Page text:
"Decentralization is an illusion if village chiefs are not democratically selected

- and the way they are selected now is very undemocratic," Rainsy said by phone

from Paris. "The CPP controls 99 percent of the commune councils, so strictly

speaking the CPP is in a position to elect 99 percent of the village chiefs. This

is totally undemocratic and does not respect the rights of the minority."

Rainsy argues that the new system of selecting a village chief by absolute majority

of a commune council will keep power in the hands of the ruling CPP and ignore the

needs of villagers. Commune council members were most recently elected by general

suffrage in February 2002.

"Only the local leaders know the needs of the people and know the best ways

of responding to the needs of the grassroots citizens. Therefore, decentralization

is necessary to promote development," Rainsy said. "We need to take a close

look at the village chief selection process."

The Ministry of Interior (MoI) issued instructions on March 1 to commune councilors

for the selection of village chiefs, saying they must be chosen by majority vote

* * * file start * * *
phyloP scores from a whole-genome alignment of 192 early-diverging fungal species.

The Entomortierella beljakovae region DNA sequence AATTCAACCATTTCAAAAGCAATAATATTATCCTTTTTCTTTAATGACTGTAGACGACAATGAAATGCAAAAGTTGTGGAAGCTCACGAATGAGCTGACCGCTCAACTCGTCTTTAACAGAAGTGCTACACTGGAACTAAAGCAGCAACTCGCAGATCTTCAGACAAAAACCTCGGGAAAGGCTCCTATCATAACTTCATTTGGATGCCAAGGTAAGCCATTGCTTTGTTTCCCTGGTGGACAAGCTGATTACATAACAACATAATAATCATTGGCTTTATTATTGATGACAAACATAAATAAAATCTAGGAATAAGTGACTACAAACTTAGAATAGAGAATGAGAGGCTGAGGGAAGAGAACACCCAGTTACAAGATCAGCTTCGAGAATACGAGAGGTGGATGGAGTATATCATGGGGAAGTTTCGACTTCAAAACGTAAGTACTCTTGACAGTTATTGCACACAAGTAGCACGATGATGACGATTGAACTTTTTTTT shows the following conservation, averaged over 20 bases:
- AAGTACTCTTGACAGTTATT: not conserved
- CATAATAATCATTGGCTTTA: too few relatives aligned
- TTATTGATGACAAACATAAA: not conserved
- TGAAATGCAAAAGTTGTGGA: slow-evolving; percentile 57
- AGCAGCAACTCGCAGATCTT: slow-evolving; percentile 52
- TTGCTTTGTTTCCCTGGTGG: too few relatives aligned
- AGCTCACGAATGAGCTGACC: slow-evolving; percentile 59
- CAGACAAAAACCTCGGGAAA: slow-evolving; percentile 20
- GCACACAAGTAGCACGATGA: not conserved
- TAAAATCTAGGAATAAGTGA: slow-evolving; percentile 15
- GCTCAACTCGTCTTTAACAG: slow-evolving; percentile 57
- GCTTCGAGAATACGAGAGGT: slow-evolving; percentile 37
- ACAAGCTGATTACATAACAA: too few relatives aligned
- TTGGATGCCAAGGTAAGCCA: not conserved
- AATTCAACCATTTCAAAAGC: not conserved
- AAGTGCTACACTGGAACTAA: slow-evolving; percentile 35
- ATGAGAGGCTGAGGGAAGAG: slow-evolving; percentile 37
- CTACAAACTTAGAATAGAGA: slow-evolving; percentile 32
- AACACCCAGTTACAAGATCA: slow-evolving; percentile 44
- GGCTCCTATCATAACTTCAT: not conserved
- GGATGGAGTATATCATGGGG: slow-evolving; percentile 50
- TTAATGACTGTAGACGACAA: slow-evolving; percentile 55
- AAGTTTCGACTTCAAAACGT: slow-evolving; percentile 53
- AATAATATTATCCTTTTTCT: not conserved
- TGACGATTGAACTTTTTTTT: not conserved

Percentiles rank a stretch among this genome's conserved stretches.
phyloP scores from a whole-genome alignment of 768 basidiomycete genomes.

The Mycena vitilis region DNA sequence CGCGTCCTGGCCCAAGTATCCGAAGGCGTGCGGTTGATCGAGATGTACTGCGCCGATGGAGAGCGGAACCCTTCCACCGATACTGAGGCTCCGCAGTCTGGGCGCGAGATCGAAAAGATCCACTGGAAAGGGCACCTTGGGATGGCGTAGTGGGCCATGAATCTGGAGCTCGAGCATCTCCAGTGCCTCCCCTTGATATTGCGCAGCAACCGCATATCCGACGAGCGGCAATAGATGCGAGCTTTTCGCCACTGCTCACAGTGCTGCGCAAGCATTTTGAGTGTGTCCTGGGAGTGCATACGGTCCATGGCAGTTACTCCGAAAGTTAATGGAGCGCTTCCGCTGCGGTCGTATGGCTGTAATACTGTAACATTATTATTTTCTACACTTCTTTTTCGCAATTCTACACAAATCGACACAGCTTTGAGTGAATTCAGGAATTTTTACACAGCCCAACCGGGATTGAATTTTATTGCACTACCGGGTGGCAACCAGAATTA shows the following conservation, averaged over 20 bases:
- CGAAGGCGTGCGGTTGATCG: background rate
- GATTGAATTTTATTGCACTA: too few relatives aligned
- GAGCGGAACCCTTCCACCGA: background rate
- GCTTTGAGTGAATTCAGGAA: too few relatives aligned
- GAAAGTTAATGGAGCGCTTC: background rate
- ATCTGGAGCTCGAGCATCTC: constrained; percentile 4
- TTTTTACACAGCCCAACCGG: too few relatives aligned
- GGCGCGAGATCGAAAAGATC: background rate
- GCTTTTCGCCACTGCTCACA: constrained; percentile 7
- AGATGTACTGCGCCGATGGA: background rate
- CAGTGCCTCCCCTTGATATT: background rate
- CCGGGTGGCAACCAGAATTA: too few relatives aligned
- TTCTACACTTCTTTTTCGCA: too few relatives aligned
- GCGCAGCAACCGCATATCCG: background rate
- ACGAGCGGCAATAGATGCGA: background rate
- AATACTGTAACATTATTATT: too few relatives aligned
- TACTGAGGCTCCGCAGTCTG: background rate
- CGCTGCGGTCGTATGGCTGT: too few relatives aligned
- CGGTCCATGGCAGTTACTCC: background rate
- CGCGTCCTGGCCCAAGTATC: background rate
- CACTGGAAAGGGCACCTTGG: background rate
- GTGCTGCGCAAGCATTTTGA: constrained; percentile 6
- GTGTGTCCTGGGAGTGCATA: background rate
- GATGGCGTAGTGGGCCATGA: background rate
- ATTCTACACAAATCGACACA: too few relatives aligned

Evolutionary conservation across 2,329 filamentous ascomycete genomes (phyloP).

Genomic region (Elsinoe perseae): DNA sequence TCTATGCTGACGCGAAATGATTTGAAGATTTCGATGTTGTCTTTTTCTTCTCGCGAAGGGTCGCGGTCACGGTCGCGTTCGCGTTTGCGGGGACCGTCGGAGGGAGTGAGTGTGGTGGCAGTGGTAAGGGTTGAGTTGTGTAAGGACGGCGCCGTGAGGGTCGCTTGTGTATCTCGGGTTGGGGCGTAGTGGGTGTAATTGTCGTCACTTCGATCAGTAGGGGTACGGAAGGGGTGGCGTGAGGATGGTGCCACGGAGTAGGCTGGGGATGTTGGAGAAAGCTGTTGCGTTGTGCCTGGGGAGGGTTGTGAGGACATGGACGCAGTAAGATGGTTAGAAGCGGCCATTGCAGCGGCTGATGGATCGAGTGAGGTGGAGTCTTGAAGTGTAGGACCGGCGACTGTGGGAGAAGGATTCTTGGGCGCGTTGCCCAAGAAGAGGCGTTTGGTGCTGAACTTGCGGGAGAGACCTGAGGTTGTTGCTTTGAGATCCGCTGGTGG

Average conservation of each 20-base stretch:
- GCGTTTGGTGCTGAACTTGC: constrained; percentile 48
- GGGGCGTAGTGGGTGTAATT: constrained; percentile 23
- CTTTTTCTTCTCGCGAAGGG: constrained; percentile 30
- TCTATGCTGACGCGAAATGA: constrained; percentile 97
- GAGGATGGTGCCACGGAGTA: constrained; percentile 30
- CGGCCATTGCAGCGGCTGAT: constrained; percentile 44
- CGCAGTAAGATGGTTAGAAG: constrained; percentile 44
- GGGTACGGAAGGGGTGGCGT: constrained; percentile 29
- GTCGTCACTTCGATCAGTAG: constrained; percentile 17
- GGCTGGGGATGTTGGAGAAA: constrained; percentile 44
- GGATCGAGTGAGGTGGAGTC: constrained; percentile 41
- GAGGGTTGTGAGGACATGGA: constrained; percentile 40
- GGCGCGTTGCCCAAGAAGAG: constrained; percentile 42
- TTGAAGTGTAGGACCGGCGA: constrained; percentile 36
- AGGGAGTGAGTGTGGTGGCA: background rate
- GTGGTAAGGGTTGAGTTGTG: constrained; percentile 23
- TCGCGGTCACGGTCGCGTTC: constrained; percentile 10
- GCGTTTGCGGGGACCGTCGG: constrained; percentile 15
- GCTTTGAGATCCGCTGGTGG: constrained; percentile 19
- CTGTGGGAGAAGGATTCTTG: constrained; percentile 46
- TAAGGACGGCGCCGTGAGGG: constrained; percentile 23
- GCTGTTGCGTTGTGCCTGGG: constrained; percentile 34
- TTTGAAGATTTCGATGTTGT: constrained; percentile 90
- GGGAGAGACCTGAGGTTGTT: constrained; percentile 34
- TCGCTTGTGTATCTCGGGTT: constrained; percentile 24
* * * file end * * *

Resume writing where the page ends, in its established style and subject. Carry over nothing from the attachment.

by commune councilors.

The opposition Sam Rainsy Party (SRP) has gained two village chief positions out

of the five in Phnom Penh's Boeng Tumpun commune in a pilot selection on April 27-28,

said Sam Rithy Duong Hak, SRP chief of cabinet.

The Boeng Tumpun commune selection was a pilot process held to iron out any problems

ahead of the village chief selections throughout the rest of the country.

Sak Setha, director-general of the MoI's Department of Administration, told the Post

on May 16 that the pilot selection had gone smoothly, and that each commune council

had been given electoral training.

He said the selection of village chiefs in the rest of the country will begin in

June and continue for a month.

"I think that the selection of village chiefs will go well and will be completed

within the next month," Setha said.

No NGO oversight

Koul Panha, COMFREL executive director, said he will not send staff to observe the

elections.

He said the MoI should allow the people in the villages to participate in the election

of their village chiefs. Many villagers have deep affection for their local leaders

and are in a better position to select them, he said.

"We believe the selection of village chiefs without the participation of the

people in the villages will not reflect the will of the people," Panha said.

He said political parties may put pressure on their appointed village chiefs to ensure

results in the commune elections in 2007 and national elections in 2008.